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Re: Technique can pinpoint tinnitus

Matt and list:

Thanks for pointer to Ceranic et al (1998), a paper which gives clear
evidence that spontaneous otoacoustic emissions (SOAEs) and tinnitus are
closely related. If SOAEs sound like tinnitus and behave like tinnitus,
isn't it likely that they are (in some respect) tinnitus?

If we are aiming to pinpoint tinnitus, then SOAEs offer the most direct
tool, and Ceranic et al. support this idea. Their Table 5 shows that
patients with head injury and tinnitus displayed 4.4 SOAEs per ear, compared
to 1.7 with normals and 0.25 with those having head injury without tinnitus.

So did the head injury damage the cochlea and generate a tinnitus sensation
(via afferent pathways), or did the injury damage the brain, which responded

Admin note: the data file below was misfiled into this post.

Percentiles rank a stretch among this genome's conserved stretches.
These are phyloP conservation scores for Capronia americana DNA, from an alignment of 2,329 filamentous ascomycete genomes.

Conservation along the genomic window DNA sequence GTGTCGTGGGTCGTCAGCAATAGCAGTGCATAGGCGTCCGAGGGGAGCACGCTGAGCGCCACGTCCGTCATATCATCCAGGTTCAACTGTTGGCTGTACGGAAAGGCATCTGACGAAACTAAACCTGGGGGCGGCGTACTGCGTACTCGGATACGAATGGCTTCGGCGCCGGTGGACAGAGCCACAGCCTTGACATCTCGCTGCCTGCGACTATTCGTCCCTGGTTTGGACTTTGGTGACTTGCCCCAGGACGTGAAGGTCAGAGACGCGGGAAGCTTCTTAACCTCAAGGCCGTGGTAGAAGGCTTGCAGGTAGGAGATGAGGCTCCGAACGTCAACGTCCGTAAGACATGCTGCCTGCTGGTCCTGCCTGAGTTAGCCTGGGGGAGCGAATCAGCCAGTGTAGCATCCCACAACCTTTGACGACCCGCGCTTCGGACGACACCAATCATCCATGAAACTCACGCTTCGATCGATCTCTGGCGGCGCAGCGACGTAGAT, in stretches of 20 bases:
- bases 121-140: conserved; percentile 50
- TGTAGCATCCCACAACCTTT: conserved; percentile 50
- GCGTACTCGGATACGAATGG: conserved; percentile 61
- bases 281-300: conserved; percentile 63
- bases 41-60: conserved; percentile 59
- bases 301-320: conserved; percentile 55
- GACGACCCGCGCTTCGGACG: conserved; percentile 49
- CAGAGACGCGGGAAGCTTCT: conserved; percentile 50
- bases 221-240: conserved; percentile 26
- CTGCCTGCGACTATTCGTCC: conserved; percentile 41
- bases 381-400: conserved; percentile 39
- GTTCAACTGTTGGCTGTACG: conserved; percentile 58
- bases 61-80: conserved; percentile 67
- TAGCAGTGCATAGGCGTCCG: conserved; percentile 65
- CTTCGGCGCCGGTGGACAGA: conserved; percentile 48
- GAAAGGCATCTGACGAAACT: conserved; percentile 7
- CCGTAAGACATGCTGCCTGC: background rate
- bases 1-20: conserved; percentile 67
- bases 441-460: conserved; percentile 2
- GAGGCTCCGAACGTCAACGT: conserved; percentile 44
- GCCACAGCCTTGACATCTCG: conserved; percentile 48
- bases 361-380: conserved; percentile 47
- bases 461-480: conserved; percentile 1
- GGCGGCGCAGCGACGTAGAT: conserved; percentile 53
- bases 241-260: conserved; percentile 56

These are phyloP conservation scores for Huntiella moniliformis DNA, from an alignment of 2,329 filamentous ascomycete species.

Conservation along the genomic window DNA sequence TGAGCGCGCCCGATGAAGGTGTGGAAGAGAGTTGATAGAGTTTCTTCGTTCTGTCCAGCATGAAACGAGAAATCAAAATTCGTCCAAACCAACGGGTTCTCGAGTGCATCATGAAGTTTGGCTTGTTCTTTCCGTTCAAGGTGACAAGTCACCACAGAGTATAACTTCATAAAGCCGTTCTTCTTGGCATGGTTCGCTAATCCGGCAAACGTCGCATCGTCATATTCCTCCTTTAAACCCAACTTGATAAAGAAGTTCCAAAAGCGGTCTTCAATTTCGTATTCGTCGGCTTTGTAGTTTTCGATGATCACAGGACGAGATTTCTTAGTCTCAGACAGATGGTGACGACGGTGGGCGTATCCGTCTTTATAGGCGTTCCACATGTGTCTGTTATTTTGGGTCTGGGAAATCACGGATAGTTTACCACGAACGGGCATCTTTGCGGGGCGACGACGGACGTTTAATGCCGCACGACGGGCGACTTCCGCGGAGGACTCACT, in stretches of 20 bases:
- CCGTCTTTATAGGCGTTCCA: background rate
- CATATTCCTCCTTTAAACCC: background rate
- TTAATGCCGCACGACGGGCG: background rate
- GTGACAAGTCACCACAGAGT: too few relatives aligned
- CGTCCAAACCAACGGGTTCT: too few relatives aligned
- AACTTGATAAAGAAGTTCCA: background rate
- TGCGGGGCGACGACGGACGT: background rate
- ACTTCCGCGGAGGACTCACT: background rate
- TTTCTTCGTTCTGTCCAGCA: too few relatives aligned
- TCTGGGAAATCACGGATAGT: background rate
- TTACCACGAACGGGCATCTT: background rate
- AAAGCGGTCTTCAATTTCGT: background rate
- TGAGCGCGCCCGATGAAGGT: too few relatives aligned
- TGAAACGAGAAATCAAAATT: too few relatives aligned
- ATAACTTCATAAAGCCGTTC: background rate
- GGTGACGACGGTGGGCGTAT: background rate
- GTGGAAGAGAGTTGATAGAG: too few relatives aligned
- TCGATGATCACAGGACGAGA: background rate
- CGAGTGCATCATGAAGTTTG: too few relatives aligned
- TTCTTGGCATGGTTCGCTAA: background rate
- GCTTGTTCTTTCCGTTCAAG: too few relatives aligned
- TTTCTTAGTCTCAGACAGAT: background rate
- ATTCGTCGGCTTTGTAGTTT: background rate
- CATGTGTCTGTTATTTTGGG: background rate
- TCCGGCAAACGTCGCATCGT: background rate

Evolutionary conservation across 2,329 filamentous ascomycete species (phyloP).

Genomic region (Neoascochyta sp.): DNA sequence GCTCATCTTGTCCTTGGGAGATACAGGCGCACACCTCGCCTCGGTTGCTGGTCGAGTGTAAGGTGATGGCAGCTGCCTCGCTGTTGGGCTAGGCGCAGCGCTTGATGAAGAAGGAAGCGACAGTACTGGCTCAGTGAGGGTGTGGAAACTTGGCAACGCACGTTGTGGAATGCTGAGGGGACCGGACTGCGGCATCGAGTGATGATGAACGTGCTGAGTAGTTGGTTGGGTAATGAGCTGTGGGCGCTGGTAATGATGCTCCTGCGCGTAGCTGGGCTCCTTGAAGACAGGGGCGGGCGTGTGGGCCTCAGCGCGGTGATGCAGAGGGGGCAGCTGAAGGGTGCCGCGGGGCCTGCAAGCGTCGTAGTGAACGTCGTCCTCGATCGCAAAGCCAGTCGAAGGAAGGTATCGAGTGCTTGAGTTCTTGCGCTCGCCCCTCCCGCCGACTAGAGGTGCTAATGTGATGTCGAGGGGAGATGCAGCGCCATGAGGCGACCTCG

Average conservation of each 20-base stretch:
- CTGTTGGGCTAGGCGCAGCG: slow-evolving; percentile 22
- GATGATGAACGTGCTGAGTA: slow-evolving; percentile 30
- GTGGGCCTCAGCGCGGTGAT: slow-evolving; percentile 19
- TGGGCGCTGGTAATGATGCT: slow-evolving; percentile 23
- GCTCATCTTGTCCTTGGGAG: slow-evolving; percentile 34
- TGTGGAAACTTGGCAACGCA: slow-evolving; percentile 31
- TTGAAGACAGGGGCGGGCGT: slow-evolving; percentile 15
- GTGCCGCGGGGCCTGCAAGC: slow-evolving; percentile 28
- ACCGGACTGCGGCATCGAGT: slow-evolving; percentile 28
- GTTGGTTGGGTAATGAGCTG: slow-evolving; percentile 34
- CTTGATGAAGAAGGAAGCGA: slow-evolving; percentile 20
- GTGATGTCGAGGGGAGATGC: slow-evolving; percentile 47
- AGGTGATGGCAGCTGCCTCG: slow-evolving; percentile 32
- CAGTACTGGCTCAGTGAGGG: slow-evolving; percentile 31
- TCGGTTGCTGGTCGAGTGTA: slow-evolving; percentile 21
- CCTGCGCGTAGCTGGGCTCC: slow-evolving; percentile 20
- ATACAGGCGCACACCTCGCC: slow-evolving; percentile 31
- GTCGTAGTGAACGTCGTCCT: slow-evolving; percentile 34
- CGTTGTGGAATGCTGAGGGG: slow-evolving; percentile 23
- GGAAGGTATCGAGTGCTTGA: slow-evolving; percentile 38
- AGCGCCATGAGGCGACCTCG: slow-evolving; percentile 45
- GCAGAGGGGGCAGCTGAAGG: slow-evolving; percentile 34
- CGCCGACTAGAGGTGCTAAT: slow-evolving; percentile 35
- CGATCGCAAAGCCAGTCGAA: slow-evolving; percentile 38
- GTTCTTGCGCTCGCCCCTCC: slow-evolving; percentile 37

by sending a signal to the cochlea (via efferent pathways)? As you say, that
question is still very much open, but it would definitely repay some


Andrew Bell
Research School of Biology (RSB)
The Australian National University
Canberra, ACT 0200, Australia
T: +61 2 6125 5145
F: +61 2 6125 3808

> Further, tinnitus can also be induced by head injury [6]. In 
> this case, it is possible that the inner ear is damaged and 
> this causes a peripheral type of tinnitus, which again is a 
> cochlear amplifier dysfunction. Until we can successfully 
> trace this cause and develop methods such as cellular 
> regeneration possibly using stem cells - we can tinker and 
> experiment using all sorts of procedures to quash the 
> problem, but they will never be as sophisticated as actually 
> repairing the biology.
> [6] @ARTICLE{ceranic:1998,
>   author = {Ceranic, B.J. and Prasher, D.K. and Raglan, E. 
> and Luxon, L.M.},
>   title = {{Tinnitus after head injury: evidence from 
> otoacoustic emissions}},
>   journal = {Journal of Neurology, Neurosurgery \& Psychiatry},
>   year = {1998},
>   volume = {65},
>   pages = {523--529},
>   number = {4},
>   publisher = {BMJ}
> }